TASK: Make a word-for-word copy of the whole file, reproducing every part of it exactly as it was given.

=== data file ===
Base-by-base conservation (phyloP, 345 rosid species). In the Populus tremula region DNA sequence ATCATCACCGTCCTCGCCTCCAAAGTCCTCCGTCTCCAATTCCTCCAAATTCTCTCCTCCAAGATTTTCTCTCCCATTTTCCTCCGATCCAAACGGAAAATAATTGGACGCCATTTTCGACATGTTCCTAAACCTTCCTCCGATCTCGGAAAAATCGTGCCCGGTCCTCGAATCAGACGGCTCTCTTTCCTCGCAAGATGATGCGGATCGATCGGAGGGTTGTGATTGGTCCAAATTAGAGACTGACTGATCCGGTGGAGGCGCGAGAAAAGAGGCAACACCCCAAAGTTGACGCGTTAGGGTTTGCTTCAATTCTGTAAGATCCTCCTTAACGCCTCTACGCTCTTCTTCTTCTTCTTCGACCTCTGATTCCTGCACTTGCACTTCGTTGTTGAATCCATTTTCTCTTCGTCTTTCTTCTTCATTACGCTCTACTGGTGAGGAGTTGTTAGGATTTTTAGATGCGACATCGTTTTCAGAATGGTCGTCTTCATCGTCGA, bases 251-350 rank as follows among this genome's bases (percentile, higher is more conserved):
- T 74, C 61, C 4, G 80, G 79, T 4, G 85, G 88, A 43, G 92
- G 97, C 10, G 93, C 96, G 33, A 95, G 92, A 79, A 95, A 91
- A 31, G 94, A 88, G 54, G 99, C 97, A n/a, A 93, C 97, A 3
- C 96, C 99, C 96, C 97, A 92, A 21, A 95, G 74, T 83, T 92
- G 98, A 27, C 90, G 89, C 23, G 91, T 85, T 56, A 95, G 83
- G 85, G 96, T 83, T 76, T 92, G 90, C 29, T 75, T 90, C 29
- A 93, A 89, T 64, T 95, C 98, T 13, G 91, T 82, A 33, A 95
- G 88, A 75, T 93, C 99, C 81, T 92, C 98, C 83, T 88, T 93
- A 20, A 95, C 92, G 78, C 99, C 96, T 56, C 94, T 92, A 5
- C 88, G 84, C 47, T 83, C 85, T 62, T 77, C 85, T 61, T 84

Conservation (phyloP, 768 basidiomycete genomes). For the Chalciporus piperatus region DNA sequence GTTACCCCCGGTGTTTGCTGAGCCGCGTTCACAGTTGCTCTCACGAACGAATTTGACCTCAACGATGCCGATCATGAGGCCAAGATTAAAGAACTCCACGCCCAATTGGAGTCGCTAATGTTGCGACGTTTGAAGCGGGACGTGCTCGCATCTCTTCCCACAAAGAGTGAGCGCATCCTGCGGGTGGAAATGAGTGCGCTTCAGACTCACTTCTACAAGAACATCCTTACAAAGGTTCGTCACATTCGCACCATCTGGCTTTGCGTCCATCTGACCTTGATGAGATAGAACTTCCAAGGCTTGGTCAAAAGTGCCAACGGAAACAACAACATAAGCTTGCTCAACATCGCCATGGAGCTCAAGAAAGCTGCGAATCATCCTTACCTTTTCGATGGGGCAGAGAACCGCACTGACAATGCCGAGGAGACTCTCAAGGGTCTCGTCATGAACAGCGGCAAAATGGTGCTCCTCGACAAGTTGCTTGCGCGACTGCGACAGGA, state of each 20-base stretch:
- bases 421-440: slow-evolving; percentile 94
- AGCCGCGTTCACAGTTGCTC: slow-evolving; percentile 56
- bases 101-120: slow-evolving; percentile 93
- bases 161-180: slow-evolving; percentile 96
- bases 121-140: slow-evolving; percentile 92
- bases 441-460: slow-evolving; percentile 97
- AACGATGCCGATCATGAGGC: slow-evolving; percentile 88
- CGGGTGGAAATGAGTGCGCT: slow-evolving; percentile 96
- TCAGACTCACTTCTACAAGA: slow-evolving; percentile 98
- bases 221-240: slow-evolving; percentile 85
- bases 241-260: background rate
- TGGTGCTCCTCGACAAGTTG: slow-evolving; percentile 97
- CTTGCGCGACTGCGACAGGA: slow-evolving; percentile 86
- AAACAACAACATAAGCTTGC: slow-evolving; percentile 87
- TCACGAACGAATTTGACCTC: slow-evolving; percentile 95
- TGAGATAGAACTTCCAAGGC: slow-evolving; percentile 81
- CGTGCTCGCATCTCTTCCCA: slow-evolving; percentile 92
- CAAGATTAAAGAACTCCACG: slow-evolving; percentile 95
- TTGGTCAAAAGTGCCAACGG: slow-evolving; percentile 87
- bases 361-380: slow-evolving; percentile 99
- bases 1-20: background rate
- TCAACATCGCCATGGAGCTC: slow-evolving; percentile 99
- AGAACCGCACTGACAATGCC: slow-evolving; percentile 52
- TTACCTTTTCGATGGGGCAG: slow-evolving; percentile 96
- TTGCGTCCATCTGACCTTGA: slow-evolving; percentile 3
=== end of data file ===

Base-by-base conservation (phyloP, 345 rosid species). In the Populus tremula region DNA sequence ATCATCACCGTCCTCGCCTCCAAAGTCCTCCGTCTCCAATTCCTCCAAATTCTCTCCTCCAAGATTTTCTCTCCCATTTTCCTCCGATCCAAACGGAAAATAATTGGACGCCATTTTCGACATGTTCCTAAACCTTCCTCCGATCTCGGAAAAATCGTGCCCGGTCCTCGAATCAGACGGCTCTCTTTCCTCGCAAGATGATGCGGATCGATCGGAGGGTTGTGATTGGTCCAAATTAGAGACTGACTGATCCGGTGGAGGCGCGAGAAAAGAGGCAACACCCCAAAGTTGACGCGTTAGGGTTTGCTTCAATTCTGTAAGATCCTCCTTAACGCCTCTACGCTCTTCTTCTTCTTCTTCGACCTCTGATTCCTGCACTTGCACTTCGTTGTTGAATCCATTTTCTCTTCGTCTTTCTTCTTCATTACGCTCTACTGGTGAGGAGTTGTTAGGATTTTTAGATGCGACATCGTTTTCAGAATGGTCGTCTTCATCGTCGA, bases 251-350 rank as follows among this genome's bases (percentile, higher is more conserved):
- T 74, C 61, C 4, G 80, G 79, T 4, G 85, G 88, A 43, G 92
- G 97, C 10, G 93, C 96, G 33, A 95, G 92, A 79, A 95, A 91
- A 31, G 94, A 88, G 54, G 99, C 97, A n/a, A 93, C 97, A 3
- C 96, C 99, C 96, C 97, A 92, A 21, A 95, G 74, T 83, T 92
- G 98, A 27, C 90, G 89, C 23, G 91, T 85, T 56, A 95, G 83
- G 85, G 96, T 83, T 76, T 92, G 90, C 29, T 75, T 90, C 29
- A 93, A 89, T 64, T 95, C 98, T 13, G 91, T 82, A 33, A 95
- G 88, A 75, T 93, C 99, C 81, T 92, C 98, C 83, T 88, T 93
- A 20, A 95, C 92, G 78, C 99, C 96, T 56, C 94, T 92, A 5
- C 88, G 84, C 47, T 83, C 85, T 62, T 77, C 85, T 61, T 84

Conservation (phyloP, 768 basidiomycete genomes). For the Chalciporus piperatus region DNA sequence GTTACCCCCGGTGTTTGCTGAGCCGCGTTCACAGTTGCTCTCACGAACGAATTTGACCTCAACGATGCCGATCATGAGGCCAAGATTAAAGAACTCCACGCCCAATTGGAGTCGCTAATGTTGCGACGTTTGAAGCGGGACGTGCTCGCATCTCTTCCCACAAAGAGTGAGCGCATCCTGCGGGTGGAAATGAGTGCGCTTCAGACTCACTTCTACAAGAACATCCTTACAAAGGTTCGTCACATTCGCACCATCTGGCTTTGCGTCCATCTGACCTTGATGAGATAGAACTTCCAAGGCTTGGTCAAAAGTGCCAACGGAAACAACAACATAAGCTTGCTCAACATCGCCATGGAGCTCAAGAAAGCTGCGAATCATCCTTACCTTTTCGATGGGGCAGAGAACCGCACTGACAATGCCGAGGAGACTCTCAAGGGTCTCGTCATGAACAGCGGCAAAATGGTGCTCCTCGACAAGTTGCTTGCGCGACTGCGACAGGA, state of each 20-base stretch:
- bases 421-440: slow-evolving; percentile 94
- AGCCGCGTTCACAGTTGCTC: slow-evolving; percentile 56
- bases 101-120: slow-evolving; percentile 93
- bases 161-180: slow-evolving; percentile 96
- bases 121-140: slow-evolving; percentile 92
- bases 441-460: slow-evolving; percentile 97
- AACGATGCCGATCATGAGGC: slow-evolving; percentile 88
- CGGGTGGAAATGAGTGCGCT: slow-evolving; percentile 96
- TCAGACTCACTTCTACAAGA: slow-evolving; percentile 98
- bases 221-240: slow-evolving; percentile 85
- bases 241-260: background rate
- TGGTGCTCCTCGACAAGTTG: slow-evolving; percentile 97
- CTTGCGCGACTGCGACAGGA: slow-evolving; percentile 86
- AAACAACAACATAAGCTTGC: slow-evolving; percentile 87
- TCACGAACGAATTTGACCTC: slow-evolving; percentile 95
- TGAGATAGAACTTCCAAGGC: slow-evolving; percentile 81
- CGTGCTCGCATCTCTTCCCA: slow-evolving; percentile 92
- CAAGATTAAAGAACTCCACG: slow-evolving; percentile 95
- TTGGTCAAAAGTGCCAACGG: slow-evolving; percentile 87
- bases 361-380: slow-evolving; percentile 99
- bases 1-20: background rate
- TCAACATCGCCATGGAGCTC: slow-evolving; percentile 99
- AGAACCGCACTGACAATGCC: slow-evolving; percentile 52
- TTACCTTTTCGATGGGGCAG: slow-evolving; percentile 96
- TTGCGTCCATCTGACCTTGA: slow-evolving; percentile 3